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Journey of Truth

Have you ever met somebody with a powerful presence? Somebody whose power you can sense, and whom you immediately know you want on your side?

Sojourner Truth
Sojourner Truth was that kind of person: a powerful presence. Truth was an African American woman who wasn't intimidated by anyone. Because of her powerful speaking ability, independent spirit and six-foot frame, it was impossible to not be moved by her. When she spoke, people listened -- whether they wanted to hear or not. Truth used her powerful presence in a positive way, fighting injustices everywhere.

Truth spoke out against slavery when it was very dangerous to do so. She spoke out for women's rights at a time when women were told to stay in the kitchen and take care of the house, kids and men. She was a true leader of her time, and she contributed a lot to the way our country is today.

Sojourner Truth was born in Ulster County, in upstate New York, in 1797. She was born into slavery under the name Isabella Baumfree. After being a slave for thirty years, Truth was freed by a New York law that declared free all slaves twenty-eight years of age and older. So at the age of thirty, Truth found herself free in a society that still treated her like she was a slave. After meeting her mother for the first time at the age of thirty-one, she came to believe in the importance of God. Even more, she set out to use her strong religious belief, her extraordinary will, and her talent for leadership to change the course of history.


Well, I had an interesting Thanksgiving.

She changed her name from Isabella Baumfree to Sojourner Truth. Sojourner means one who travels from place to place. Truth picked her name because she planned to travel, speaking the truth everywhere she went.

Statue of Sojourner Truth
Truth became a traveling preacher, spreading the word of God and teaching people how to overcome oppression. She spoke out against slavery, and in favor of the right to vote for both white and black women. She began working with organizations designed to help women win more rights. She gained a reputation as a powerful speaker in both the African American community and the white community. Wherever she spoke, there was a crowd waiting to listen. She motivated people to stand up and fight for what they believed in.

When Sojourner Truth attended the Northampton Association meeting in Massachusetts, her life was changed. The Association included leading abolitionist and women's rights activists. Among these people, Sojourner talked about the social injustices of her time. As a result of these discussions, this group became one of the first to make the link between the oppression of blacks and the oppression of women -- a connection that became crucial to the American Civil Rights movement of the 1960s.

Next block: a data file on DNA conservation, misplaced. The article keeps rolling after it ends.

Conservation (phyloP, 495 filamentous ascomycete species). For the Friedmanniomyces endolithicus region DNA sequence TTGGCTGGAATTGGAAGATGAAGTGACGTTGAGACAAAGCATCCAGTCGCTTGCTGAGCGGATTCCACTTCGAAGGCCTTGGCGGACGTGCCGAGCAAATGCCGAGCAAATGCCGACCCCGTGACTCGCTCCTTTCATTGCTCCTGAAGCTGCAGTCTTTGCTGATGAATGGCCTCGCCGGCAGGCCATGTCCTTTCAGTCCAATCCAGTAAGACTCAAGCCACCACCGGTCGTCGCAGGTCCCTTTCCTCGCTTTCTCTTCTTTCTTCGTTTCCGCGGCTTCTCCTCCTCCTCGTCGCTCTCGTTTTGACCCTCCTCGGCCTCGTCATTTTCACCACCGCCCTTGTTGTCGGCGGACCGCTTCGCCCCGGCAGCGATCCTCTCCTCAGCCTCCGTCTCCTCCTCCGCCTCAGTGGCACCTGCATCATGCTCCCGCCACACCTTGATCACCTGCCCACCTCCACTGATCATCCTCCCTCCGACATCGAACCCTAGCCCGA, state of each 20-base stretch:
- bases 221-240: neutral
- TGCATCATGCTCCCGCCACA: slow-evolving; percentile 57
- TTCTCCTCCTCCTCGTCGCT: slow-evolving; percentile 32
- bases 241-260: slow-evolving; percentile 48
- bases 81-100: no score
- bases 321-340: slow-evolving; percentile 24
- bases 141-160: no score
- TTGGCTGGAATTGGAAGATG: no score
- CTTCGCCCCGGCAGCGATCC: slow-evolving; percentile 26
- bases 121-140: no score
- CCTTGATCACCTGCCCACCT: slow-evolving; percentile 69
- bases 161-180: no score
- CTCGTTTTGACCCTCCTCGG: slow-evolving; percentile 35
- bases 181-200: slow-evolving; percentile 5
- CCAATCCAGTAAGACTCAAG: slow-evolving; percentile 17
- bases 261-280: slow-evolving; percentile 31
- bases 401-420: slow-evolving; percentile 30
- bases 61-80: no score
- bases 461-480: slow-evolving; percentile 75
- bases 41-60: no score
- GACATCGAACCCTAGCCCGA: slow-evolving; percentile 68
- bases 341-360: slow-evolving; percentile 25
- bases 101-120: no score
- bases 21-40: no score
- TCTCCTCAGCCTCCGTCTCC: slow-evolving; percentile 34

Nick with some beautiful African art in the background
In her lifetime, Sojourner Truth spoke before two presidents, as well as the U.S. Congress. Yet her biggest accomplishment was linking the oppression of blacks to the oppression of women. In one of Truth's most famous speeches, she connected those two identities by asking, "Ain't I a woman?" Here's a little taste of Truth's eloquence: "I have ploughed, and planted, and gathered into barns, and no man could head me." Coming from the double trials of being a slave and a woman, Truth shows her strength.

Sojourner Truth in New York after she was freed from slavery

Because she was a slave, Sojourner Truth was forced to see all of her thirteen children sold into slavery. In a line from her speech, she expresses her grief: "When I cried out with my mother's grief, none but Jesus heard me!" It must have been hard enough to be a slave at all, but knowing that your children, too, would be enslaved was surely agony. Truth's eloquent words keep us from forgetting this pain.

Nick getting excited about the amazing Truth
I can't imagine what it was like to be Sojourner Truth, but I do know that I can learn from Truth's strength. After seeing thirteen children sold as slaves, and after herself being enslaved for thirty years, she fought against all odds for what she believed. I will carry her strength with me whenever I fight my battles in the future.

Sojourner Truth knitting
Women, African Americans, Native Americans, and all people who have been oppressed still have to fight every day. So when you see injustice, do something about it. Remember Sojourner Truth's strength, and take it with you.

Nick Tilsen
(Oglala Lakota)

Please email me at: nick@ustrek.org


Links to Other Dispatches

Stephanie - Taking freedom back
Daphne -- A couple of aliens and a not-so-grand wizard
Teddy -Reading, writing, and making freedom real
Stephanie - African American Home on the Range
Rebecca-Americans torturing Americans
Kevin - Welcome to New York. Now get in line for delousing